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September 16, 2023

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What lies ahead through eyes of an Israeli futurist

Adi Yoffe asked ChatGPT about herself. The artificial intelligence chatbot gave a very long answer, including that she had written two books.

“I only wrote one,” she said, with a laugh.

Nonetheless, that result did not diminish her strong confidence in the future of AI, to the point that “we need regulations to protect human beings.”

The Israeli business futurist published a book “NEXT: A Manual for Disruption” in 2019, in her words “an essential toolkit to help people predict future trends and navigate toward a new reality.”

She teaches a course on trend analysis and forecasting at the School of Business at Reichman University, has worked with many large organizations since 2006, and launched an annual trend report that focuses on visions such as the “future of caving” or “future of pieces” rather than data analysis.

The trend expert came to Shanghai to speak at the recent Pujiang Innovation Forum, and took the time to sit down with Shanghai Daily, interpreting what lies ahead through the eyes of a futurist.

Q: What were your most and least accurate predictions?

A: In 2016, I forecast the “future of caving” that in 2020, we are all going to sit in caves. Some people say I predicted the pandemic. Well, not in that sense, but the pandemic boosted the trend.

Back in 2016, I saw this trend of people spending more time at home. The role of home is changing in terms of the future of work.

Another prediction I’m proud of is the “future of pieces,” which I wrote in 2018. The idea is cutting a product into small pieces of service. I saw the same evolution in several industries. Take the tourism industry as an example, you used to buy one ticket, but now it is cut into the flight ticket and the different choices for seats, meals and suitcases.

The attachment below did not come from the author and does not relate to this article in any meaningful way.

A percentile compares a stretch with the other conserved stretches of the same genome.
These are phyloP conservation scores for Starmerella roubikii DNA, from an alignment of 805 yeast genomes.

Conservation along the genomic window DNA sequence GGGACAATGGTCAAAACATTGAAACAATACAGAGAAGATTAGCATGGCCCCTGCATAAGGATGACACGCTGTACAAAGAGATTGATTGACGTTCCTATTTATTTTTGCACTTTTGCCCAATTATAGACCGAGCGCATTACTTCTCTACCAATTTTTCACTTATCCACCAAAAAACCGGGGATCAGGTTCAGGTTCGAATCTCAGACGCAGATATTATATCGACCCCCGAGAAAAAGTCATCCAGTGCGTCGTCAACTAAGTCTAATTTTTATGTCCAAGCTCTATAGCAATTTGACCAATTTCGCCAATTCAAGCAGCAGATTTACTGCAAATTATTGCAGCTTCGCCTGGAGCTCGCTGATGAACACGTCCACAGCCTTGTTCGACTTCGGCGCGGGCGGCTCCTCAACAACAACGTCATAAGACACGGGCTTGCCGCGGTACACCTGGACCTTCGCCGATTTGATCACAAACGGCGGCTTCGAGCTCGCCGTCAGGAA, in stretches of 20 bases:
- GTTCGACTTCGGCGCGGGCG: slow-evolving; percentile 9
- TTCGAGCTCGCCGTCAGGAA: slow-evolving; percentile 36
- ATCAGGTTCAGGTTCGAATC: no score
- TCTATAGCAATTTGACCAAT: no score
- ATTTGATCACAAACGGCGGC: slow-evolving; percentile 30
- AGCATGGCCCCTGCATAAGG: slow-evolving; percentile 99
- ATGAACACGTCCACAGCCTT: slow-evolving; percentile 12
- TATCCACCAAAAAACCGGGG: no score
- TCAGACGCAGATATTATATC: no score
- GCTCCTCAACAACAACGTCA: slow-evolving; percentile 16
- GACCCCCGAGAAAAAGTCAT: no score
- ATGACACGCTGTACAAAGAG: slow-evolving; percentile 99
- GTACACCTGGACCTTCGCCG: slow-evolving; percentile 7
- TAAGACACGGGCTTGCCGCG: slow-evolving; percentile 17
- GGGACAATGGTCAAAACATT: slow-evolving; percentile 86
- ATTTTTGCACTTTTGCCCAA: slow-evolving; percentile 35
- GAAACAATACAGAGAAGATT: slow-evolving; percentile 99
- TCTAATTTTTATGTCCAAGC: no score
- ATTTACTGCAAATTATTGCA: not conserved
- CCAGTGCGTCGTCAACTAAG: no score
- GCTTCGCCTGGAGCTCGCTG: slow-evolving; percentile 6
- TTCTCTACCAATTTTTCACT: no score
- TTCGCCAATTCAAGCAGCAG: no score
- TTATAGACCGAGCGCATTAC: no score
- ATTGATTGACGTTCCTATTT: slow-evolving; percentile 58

Q: What did you miss?

A: The Metaverse.

I really believed in the metaverse.

It fits my idea of the “future of pieces,” with you living in several identities, it is cut into pieces for you to pick and choose. That means shorter, cheaper, more specific and more personalized. That is the trend.

Q: How about artificial intelligence?

A: There is a passiveness in our relationship with technology. We tend to do nothing if technology can do it.

AI is the next step of this trend. It works and writes for us, defeats doctors and lawyers and everyone who has knowledge.

In our laziness, we like to do nothing.

When I think of the implications of AI for humankind, I can’t see any advantage of us as human beings.

The only advantage we have is being human, with human skills.

Q: You sound very pessimistic, what specific human skills are you talking about?

A: Compassion, understanding — warm soft skills. But we are also losing them because we are always talking to apps. Getting friends, knowing each other without the medium of technology is irreplaceable.

So you see a small trend of people switching off technology on weekends.

Q: Well, then we are doomed to lose?

A: The role of us humans is problem-solving. You need to know how to ask AI questions. How to operate AI tools, how to examine their knowledge.

That’s the challenge, and we need the help of regulations to restrict AI from entering some fields, to examine what’s true and what’s fake.

The point is to understand that is the future we are heading to, and figure out the regulations we need and the value of humans in that future.

Q: What is a business futurist? How do you predict the future?

A: I don’t predict based on the past or on numbers, because the world has changed.

In the old days, you opened a supermarket, you drew a line of its retail data and, in a perfect world, you could continue to draw that line and predict how much you would sell the next year, and when you would be able to open a second supermarket.

Not in today’s retail market, which has gone digital, especially in China.

The concept of Chinese retail is far ahead of Western retail concepts, releasing the experience from time and space.

But now, something unexpected happens all the time, so I can’t rely on what has been created in the past to understand how it will look a few years from now. The world is disruptive, and the only way to understand it is to find the trend of evolution.

Q: Your book is a manual for disruption, what is that disruption? Where does it come from? Humans? AI?

A: Every moment there is something new, that is the disruption. This is why we should think more about the present than the past, what’s happening now, what are the big changes.


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